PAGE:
As I stepped into the airplane, I greeted the flight attendants with a bright, “Good Morning!” A female flight attendant quickly engaged with me and directed me to take the middle seat next to an empty seat where a child flying alone would be sitting. Touched by her immediate trust in me, I complied. The airplane filled with passengers. I turned to the woman sitting on the aisle, Deanne, and began a lively conversation. I let her know my travels would take me to LA to visit my son. As a mother and grandmother, Deanne had been visiting her children and grands.
The third-grader, Trudy, arrived and settled into the window seat, placing her small backpack under the seat in front of her. I introduced myself. We began a conversation about our favorite foods. She pulled the drink menu from the back pocket, and pointed to the alcohol items.
“I won’t ever drink this stuff. When my stepmom drinks, she gets all weird and mean. She yells at me, ‘Go to your room! You’re grounded!’ and I haven’t done anything wrong.”
I affirmed that adults often behave badly when they’ve been drinking alcohol.
“As a teenager, my son got messed up with alcohol, but he’s sober and doing great now. Yeah, you don’t ever have to drink alcohol.”
I asked if this was her first solo flight, and she shook her head.
“Nah. I’ve been doing this for a while.”
She pulled out a fuzzy string with extra fuzz in the middle and began pulling at the ends to make the middle fuzz swirl into a vortex-concave, convex. I watched with wonder, too. Obviously, I hadn’t been out and about in the world for a while; the simplicity of a child playing with a piece of stretchy, fuzzy string captured my attention. After a few moments, I opened a book and read even as I noticed in my peripheral view how she now had a golf ball in the cup holder of her tray moving in slow circles as she gently moved the tray back and forth. I thought to myself, Trudy could be a scientist.
To my delight, Trudy placed a penny on Deanne’s tray and one on my tray.
“Thank you! That is so kind of you!”
I reached into my bag and pulled out a brand-new journal with the words on the cover She believed she could, so she did, and a pen. I asked Trudy if she liked to draw or write. Her face lit up. I gifted her the journal and pen.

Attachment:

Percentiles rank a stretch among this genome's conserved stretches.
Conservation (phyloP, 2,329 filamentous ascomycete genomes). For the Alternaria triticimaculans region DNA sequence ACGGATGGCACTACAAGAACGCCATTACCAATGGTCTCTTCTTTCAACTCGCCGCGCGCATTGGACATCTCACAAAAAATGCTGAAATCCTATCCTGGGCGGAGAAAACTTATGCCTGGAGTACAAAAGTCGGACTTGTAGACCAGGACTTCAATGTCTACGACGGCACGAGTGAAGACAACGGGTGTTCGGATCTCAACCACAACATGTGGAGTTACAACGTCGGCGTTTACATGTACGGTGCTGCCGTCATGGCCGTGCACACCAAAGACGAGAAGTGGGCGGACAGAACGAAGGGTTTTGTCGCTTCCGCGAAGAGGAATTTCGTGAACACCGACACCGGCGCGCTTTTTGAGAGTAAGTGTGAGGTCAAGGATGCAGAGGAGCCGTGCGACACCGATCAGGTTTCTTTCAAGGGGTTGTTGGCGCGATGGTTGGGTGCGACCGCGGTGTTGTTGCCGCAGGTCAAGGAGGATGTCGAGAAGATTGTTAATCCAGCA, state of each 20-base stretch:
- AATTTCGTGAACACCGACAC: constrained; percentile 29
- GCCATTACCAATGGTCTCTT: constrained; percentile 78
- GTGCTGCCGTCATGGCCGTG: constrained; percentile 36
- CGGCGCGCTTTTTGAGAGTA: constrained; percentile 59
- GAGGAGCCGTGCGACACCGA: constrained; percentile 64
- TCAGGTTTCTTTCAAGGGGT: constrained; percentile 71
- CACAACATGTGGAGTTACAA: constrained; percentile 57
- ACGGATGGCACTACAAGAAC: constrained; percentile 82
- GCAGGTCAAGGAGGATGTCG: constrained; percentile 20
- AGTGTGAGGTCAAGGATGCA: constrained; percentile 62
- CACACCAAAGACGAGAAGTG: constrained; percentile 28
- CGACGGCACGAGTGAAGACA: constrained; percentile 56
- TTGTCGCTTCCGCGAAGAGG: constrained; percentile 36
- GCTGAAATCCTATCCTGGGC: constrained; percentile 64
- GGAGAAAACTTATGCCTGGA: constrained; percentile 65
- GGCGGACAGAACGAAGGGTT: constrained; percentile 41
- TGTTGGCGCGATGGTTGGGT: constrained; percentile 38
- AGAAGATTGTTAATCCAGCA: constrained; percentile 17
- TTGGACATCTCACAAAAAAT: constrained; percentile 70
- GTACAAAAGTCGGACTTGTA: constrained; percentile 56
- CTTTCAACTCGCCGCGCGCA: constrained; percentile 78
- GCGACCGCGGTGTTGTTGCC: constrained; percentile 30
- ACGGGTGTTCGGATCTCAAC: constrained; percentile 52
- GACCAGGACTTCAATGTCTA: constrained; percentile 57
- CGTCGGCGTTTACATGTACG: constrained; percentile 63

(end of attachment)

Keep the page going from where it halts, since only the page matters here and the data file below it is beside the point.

She studied the cover then looked up at me.
“My mom has a picture in her bathroom with these exact words.”
“You can write your dreams in this journal if you want to.”
I then watched her write Laura and Trudy with a heart on the cover of the journal.
We took turns guessing our favorite candy. She shared about how she loved music class and hated library because the grown-ups talked too much. She told me she was going to visit her mom and stepdad. She shared things she loves about her mom. Trudy told me she bawled on the phone the last time she talked to her mom because she misses her so much.
When the plane landed, I wished Trudy a loving visit with her mom and stepdad and let her know how I enjoyed our time together. She thanked me, again, for the journal and exited the plane with the flight attendant by her side.
I don’t know if Trudy will remember me, but I’m certain, I won’t ever forget her.
Earlier that morning while driving to the airport, I had been in a conversation about dreams not yet fulfilled. I remembered sharing how much I wanted to make a positive difference in the lives of children. I didn’t necessarily know the ways in which I would go about expressing this dream. Yet, I heard myself speak so passionately about the topic.
A few hours after being with Trudy, I realized the Universe/God/Love with those magical synchronicities gifted me a beautiful, memorable experience of a child, simply being fully herself. Her kindness, honesty, and gentle ways, our interaction, left an imprint on my heart, which I will remember for a very long time.